The author discusses the evolutionary process of yoga through the narrative, dialectic device. Long ago, in my personal study, I set out to discover if there were core Hatha yoga (the path of physical gymnastics typically understood as “yoga” in the West) principles that governed the movement between asana (postures). In other words, I sought to determine what yoga between the poses was, what sewed their solitary poise together into graceful movement.
A client of mine, a successful yoga school owner, Bri, disclosed some insights on vinyasa as we initially began a conversation about flow in Ashtanga yoga (a particular style of Hatha yoga). Vinyasa is basically a series of yoga postures sequenced together to concentrate on breathing through and between the postures, or asana.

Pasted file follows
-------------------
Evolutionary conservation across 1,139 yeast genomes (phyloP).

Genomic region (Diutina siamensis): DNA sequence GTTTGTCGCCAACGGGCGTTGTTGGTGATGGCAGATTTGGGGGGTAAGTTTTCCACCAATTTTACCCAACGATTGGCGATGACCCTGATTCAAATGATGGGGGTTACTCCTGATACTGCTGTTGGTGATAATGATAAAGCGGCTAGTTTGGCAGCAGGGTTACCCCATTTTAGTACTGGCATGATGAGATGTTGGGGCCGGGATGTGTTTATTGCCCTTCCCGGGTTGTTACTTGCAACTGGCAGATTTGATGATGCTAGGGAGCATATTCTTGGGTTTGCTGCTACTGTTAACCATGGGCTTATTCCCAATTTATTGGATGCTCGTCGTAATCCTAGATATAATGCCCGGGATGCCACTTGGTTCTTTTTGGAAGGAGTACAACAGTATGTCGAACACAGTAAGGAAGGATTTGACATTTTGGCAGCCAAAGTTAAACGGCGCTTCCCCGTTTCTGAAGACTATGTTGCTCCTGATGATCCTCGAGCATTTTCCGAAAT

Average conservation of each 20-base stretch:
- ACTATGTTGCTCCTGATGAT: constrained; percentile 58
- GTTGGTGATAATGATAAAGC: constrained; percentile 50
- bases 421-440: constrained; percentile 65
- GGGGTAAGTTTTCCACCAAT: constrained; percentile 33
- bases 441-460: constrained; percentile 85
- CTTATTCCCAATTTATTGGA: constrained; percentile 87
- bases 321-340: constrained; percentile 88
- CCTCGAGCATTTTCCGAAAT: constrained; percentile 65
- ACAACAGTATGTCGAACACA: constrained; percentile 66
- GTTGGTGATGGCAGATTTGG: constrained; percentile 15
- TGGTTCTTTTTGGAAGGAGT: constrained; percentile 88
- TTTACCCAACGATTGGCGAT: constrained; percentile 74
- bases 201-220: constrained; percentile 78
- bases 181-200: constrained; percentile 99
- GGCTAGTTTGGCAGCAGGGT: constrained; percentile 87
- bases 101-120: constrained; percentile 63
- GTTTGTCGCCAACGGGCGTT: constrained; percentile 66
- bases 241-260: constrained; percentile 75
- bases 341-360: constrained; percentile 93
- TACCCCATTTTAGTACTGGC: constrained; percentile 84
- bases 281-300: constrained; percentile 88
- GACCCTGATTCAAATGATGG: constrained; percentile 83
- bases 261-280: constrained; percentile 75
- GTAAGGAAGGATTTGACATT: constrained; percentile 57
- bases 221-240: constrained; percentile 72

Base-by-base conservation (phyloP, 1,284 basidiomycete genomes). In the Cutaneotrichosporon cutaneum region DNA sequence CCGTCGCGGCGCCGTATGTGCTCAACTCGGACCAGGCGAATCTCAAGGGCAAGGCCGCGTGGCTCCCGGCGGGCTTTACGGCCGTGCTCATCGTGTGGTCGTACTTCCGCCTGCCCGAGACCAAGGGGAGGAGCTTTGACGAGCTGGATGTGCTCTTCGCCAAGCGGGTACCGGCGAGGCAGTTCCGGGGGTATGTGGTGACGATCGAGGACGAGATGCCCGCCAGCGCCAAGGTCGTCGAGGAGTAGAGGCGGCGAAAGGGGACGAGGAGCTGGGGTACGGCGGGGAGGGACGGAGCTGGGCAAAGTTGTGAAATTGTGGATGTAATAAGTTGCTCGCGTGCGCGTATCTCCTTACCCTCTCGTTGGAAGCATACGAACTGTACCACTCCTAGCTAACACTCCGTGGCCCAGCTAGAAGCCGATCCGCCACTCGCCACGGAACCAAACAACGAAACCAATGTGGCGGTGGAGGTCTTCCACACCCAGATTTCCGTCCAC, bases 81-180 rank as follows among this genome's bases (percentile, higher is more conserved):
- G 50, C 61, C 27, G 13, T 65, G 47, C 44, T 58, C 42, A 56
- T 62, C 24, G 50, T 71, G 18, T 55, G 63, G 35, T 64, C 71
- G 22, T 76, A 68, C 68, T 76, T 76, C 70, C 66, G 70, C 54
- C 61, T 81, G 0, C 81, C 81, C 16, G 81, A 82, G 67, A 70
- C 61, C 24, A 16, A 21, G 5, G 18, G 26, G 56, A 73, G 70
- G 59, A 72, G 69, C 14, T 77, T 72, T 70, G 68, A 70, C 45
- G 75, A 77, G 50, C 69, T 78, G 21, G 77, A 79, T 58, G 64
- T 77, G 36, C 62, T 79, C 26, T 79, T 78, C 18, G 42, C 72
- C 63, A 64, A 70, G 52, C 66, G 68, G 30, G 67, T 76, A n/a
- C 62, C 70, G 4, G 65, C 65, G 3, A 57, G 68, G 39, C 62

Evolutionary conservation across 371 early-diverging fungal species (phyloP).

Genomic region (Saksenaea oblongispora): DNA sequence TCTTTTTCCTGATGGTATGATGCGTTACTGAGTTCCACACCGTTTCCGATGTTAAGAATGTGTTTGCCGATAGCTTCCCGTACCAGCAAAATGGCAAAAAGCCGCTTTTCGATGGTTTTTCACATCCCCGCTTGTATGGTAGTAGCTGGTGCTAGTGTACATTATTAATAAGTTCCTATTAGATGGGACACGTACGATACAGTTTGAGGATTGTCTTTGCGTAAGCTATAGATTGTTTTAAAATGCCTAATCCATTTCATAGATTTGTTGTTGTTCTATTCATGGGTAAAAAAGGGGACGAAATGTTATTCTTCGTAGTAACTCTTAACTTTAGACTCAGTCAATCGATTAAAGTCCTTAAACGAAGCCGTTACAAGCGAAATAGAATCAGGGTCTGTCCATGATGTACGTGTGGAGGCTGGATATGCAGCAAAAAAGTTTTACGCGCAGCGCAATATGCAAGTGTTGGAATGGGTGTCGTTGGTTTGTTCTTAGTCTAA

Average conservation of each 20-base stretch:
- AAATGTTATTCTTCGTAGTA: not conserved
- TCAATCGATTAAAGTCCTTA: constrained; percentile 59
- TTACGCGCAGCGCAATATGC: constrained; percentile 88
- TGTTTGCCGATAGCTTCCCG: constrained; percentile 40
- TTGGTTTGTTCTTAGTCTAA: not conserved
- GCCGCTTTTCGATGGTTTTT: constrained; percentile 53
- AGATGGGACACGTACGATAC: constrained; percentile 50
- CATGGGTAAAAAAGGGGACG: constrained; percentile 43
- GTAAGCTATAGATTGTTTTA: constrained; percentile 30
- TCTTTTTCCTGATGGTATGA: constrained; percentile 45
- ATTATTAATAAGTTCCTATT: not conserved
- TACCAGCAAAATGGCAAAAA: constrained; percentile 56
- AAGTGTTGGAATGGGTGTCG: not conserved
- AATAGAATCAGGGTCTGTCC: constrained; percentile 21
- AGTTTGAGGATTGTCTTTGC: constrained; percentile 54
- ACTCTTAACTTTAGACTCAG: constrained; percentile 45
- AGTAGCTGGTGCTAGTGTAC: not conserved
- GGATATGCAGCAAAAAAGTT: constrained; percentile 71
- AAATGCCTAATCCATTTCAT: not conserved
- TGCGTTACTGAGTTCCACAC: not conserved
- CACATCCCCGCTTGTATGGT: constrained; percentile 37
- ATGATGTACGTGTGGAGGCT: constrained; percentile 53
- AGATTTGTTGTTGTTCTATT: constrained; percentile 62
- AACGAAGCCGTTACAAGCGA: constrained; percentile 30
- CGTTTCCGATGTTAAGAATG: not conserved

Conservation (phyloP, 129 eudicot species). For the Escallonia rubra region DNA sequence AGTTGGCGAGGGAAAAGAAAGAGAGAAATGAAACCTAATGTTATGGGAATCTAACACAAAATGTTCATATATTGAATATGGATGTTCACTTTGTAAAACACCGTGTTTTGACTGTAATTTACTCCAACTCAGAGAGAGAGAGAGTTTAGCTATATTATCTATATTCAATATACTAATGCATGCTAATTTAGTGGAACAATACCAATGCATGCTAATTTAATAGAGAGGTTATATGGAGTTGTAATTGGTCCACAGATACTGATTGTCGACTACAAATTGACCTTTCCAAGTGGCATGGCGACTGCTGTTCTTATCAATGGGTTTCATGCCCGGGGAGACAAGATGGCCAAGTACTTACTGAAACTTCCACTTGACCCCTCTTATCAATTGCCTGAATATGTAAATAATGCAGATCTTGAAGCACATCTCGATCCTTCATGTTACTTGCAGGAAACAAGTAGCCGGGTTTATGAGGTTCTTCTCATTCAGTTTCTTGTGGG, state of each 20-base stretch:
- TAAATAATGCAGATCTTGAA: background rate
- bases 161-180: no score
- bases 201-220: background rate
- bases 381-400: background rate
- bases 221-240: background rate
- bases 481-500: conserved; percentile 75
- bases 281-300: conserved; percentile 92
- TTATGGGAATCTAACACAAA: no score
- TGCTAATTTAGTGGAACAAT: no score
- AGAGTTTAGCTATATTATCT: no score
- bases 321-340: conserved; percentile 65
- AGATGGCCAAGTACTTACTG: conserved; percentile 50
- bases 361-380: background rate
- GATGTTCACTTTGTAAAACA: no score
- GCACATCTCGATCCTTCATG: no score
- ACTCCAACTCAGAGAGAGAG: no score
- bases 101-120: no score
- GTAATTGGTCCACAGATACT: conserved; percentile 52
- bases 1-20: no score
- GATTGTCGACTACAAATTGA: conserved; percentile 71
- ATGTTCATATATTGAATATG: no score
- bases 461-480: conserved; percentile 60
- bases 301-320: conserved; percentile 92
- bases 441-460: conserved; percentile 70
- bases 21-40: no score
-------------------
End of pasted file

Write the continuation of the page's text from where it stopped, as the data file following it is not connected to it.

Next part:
Bri said that although it is mistakenly understood as “movement flows,” vinyasa actually means a number of yoga postures “linked together in a certain way.” She continued on to say that focusing on breathing is the essential ingredient when sequencing asana. The breath must lead the way in the movement from posture to posture. Before a movement, the mind must know exactly where the breath is so that movement and breath are perfectly synchronized.
Since structural alignment is an obvious focus of yoga, when she mentioned this I instantly recognized a universal exercise phenomenon, whether it was T ai Chi Chuan from China, Zdorovye from Russia, or Hatha yoga from India: Flow-state requires the discipline to integrate breath with the structure and movement.
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